In the last months we have been busy building and extending a webforms application (10g rel 2) to integrate with Oracle InterConnect. The webforms application is a home-build application for registration and calculation of costs and benefits that are related to expliotation of building projects (in dutch: ‘grondexploitatie’) for the city of The Hague and Rotterdam (both in The Netherlands). The application is called Pagoni and dates back to 1993 and is enhanced ever since. Recent changes in the application are that it integrates financial approvals to other applications (finance module within Oracle e-Business Suite) using InterConnect.
Integrating with InterConnect:
InterConnect is used because it easily let’s you integrate data between applications – Oracle and non-Oracle – in a fairly standard way. Because Pagoni is a standard application (deployed by an ever groing number of city-governments) our goal was to standarize integration: InterConnect is a good choice (within the Oracle technology stack). InterConnect provides a central hub through wich different applications (spokes) are connected via adapters. Because there are different kinds of adapters you can use, you can choose how your applications integrate with each other: via file, ftp, database tables, email, Oracle Advanced Queueing (AQ), and recently also JCA (java connectivity adapters: lets you connect to web services) and BPEL.
Having chosen InterConnect as integrator, the next big thing to decide is which technology to use on how to send mesages to the hub and back. We are integrating two Oracle applications (e-Business Suite and Pagoni) via the central hub so using an AQ-adapter or a database-adapter are the first logical choices. In my opinion database adapters have disadvantages that you must create a staging table in your application for each message type plus accompanying PL/SQL code wich is maintained via an external tool from the spoke application perspective: iStudio.
Advanced Queueing is more flexible in this area as messages are send as raw xml. So only one queue table is needed, as the message type (raw) is defined per queue table. The actual content of the xml message does not have any restriction on the definition of the multi-consumer queue table. Inside that one queue table we’ve created a queue for inboud messages and a queue for outbound messages. Actually we can create more queue’s in the future if needed in the existing queue table. To differentiate between the messages each message direction (inboud, outbound) is consumed by consumers (consumer for inbound messages, consumer for outbound mesages, etc.). Also, we don’t have to maintain PL/SQL code to implement the adapter via iStudio. Beside the usual definition of the published and subscribed messages, the application views and content based routing, only the definition of the queue and consumer are needed. All PL/SQL coding to enqueue and dequeue messages are maintained in the spoke application itself.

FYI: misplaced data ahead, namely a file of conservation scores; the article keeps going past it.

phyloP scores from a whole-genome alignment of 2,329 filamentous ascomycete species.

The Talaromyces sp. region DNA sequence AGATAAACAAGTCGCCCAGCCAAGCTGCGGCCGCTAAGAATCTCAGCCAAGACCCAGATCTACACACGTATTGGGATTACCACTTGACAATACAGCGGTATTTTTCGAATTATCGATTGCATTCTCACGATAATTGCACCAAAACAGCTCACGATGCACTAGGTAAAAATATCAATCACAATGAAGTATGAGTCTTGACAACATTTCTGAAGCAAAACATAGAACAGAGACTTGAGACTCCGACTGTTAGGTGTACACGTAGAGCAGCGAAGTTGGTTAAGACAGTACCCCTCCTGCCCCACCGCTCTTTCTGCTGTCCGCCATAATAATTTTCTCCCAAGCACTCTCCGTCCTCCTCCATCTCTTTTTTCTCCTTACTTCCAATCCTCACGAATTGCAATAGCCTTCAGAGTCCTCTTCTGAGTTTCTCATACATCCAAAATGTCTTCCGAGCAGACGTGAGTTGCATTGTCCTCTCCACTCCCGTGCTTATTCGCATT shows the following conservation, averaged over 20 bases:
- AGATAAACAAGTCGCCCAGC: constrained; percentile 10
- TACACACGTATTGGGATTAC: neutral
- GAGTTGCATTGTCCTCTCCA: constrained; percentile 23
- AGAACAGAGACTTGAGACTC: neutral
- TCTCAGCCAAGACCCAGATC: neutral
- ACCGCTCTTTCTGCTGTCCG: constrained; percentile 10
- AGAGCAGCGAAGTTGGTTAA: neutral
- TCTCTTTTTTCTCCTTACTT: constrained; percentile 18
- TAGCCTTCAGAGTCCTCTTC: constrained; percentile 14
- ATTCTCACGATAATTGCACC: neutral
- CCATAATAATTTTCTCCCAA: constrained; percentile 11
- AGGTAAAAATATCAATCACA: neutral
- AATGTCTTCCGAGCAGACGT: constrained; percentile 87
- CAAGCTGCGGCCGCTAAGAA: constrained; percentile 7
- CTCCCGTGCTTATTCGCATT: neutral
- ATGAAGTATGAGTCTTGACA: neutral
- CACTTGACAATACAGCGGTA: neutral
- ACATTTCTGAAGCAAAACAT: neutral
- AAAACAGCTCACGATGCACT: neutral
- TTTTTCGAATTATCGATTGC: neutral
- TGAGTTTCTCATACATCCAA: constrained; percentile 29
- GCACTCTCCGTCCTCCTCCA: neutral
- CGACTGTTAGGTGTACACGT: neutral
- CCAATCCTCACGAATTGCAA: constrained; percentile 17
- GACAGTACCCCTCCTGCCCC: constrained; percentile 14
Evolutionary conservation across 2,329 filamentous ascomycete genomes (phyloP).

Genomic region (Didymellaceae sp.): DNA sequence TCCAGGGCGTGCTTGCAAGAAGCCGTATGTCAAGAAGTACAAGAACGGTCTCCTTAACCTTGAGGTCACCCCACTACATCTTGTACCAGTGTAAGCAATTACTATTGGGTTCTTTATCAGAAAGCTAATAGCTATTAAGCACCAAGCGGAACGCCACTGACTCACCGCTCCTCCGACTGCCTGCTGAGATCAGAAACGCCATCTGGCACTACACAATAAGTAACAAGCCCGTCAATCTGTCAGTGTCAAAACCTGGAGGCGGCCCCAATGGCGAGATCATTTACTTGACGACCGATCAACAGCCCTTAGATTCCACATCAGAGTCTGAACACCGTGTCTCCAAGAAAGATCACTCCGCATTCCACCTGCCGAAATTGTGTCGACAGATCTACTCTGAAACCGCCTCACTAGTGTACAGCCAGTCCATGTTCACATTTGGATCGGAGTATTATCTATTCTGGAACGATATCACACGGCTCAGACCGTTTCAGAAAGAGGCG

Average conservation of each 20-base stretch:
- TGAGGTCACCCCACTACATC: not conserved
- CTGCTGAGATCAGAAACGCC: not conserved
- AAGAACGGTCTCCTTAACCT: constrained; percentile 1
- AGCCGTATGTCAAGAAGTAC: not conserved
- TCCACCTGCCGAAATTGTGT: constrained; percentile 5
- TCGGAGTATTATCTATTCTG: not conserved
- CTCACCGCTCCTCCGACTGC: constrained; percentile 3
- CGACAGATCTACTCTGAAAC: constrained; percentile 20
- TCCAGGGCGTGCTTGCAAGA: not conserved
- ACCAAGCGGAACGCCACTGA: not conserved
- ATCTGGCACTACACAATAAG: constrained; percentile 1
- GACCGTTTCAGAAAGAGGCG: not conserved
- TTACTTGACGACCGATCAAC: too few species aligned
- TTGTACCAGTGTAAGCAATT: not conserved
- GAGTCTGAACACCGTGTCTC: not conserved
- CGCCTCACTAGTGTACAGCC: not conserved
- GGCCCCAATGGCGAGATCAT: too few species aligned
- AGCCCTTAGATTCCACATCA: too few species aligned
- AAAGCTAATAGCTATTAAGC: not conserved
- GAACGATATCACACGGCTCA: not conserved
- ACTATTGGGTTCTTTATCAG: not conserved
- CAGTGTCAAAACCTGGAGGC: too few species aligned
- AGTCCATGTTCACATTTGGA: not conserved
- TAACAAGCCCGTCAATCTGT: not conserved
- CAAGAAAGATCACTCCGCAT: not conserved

De xml messages are constructed via a query, using the xml-functions XMLELEMENT and XMLCDATA. The latter function is used because the content can contain “forbidden” xml characters. The query result is converted to raw using the UTL_RAW package and than enqueued to the outbound queue. Advantage of raw xml is that it removes encoding from the payload, so if the character set of the other application is different from ours, the messages are still readable.
Incomming messages are dequeued by registering a PL/SQL procedure to the inbound queue. We could opt here to maintain our hand-written dbms_job to invoke the dequeue, but via registration this is done automatically by the system, so we write/maintain less code. The PL/SQL procedure dequeues and processes the inbound message. The processing of the inbound xml is performed by converting the xml message to XMLType, using UTL_RAW followed by extracting nodes from the message.
Integrating with BPEL:
In the near future enhancements will be made to Pagoni to integrate with a BPEL engine. In a recently started pilot I’m researching how to implement this and how to prevent errors. Oracle’s BPEL Process manager offers several ways to integrate with other applications: web services, JCA, adapters for database, advaced queues, ftp, email, file, etc. My first approach is common denominator Oracle AQ. This is already set up for InterConnect, so let’s use it again for BPEL and see if it works…and it does.
- add a new consumer to the existing queue for outbound messages and use this consumer in the BPEL-AQ-adapter. This must be another consumer than the consumer used for the InterConnect adapter. If you don’t the IC-adapter is consuming messages before BPEL has even had the change to sit at the table, lt alone start consuming.
- enter the database connection properties in file $BPEL_HOME\integration\orabpel\system\appserver\oc4j\j2ee\home\application-deployments\default\AqAdapter\oc4j-ra.xml
Be sure to use the exact same jndi-location (location=”eis/AQ/”) in JDeveloper BPEL Designer (or eclipse) is defined in the previous file in order to have the same jndi naming on the bpel-server as while developing.
- Bounce the BPEL OC4J application.
- Take over the location name in the jca-adapter file.
- Build the BPEL-process.
If the first i.e. instantiating step of the BPEL process is dequeuing the inbound messages, the process will automatially wake up whenever a message for bpel-consumer is enqueued to the queue.
One can argue if I should connect Pagoni directly with BPEL, ommiting InterConnect. InterConnect is my central hub and BPEL is just another application wich is interested in messages sublished by Pagoni, so it would make sense to connect BPEL to InterConnect rather than to Pagoni. In that case no changes have to be made to Pagoni. On the IC-hub I need another adapter to connect to BPEL.